Parenteral Nutrition Access


Parenteral Nutrition Access

Marianne Opilla, RN, BSN, CNSC



Vascular Access

Device Features




Central Vascular Access Devices

Peripherally Inserted Central Catheters

Tunneled Catheters

Implanted Port


Catheter-Related Bloodstream Infection





Patient Education



Vascular access for parenteral nutrition support at home is a challenging and complex facet of the overall therapy. Diligent maintenance and care of the access site and device by the patient or home caregiver is vital in reducing catheter complications, extending device life, reducing hospitalizations, and improving quality of life.


Home parenteral nutrition (HPN) formulations are usually hypertonic in order to provide the nutrients and electrolytes the patient needs. The large vessels of the central venous system have the rapid blood flow necessary to dilute the HPN solution and prevent venous damage [1]. Central venous access refers to a device whose distal tip terminates at the junction of the superior vena cava (SVC) and the right atrium or the inferior vena cava above the level of the diaphragm [2].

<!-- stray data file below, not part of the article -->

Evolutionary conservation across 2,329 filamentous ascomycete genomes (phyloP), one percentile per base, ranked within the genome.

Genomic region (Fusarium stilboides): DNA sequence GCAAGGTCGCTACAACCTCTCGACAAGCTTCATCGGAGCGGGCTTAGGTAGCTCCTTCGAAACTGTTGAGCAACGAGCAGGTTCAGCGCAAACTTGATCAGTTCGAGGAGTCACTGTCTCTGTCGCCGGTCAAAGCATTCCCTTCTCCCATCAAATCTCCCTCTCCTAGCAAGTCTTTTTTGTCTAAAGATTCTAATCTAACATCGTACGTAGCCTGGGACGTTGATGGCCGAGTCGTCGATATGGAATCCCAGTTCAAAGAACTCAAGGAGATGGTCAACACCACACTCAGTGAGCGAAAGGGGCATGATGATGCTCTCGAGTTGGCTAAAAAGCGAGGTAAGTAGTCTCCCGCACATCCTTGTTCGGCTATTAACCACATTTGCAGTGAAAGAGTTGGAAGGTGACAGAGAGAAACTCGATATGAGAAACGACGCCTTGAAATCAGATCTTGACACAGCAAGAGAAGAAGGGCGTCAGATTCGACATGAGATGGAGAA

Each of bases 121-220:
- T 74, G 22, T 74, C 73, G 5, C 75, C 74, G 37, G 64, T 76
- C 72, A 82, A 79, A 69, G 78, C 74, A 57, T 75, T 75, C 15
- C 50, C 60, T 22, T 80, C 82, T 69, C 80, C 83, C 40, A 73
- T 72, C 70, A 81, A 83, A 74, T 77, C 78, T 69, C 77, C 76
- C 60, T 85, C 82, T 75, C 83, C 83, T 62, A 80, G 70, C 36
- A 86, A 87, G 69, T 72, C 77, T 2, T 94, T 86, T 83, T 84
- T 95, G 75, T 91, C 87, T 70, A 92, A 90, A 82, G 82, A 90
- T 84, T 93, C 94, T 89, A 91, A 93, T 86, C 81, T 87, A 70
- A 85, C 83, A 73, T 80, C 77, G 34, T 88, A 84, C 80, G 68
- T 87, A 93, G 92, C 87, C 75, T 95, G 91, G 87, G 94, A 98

Figure 10.1 shows the sites used for central venous catheter (CVC) placement. The most common insertion sites are the subclavian and internal jugular into the SVC. Other sites that may be cannulated in patients with limited venous access are the femoral vein or translumbar vessels leading into the inferior vena cava. Central venous access can also be achieved by venipuncture of the basilic and cephalic peripheral veins in the arm and the CVC is advanced to the junction of the SVC and the right atrium.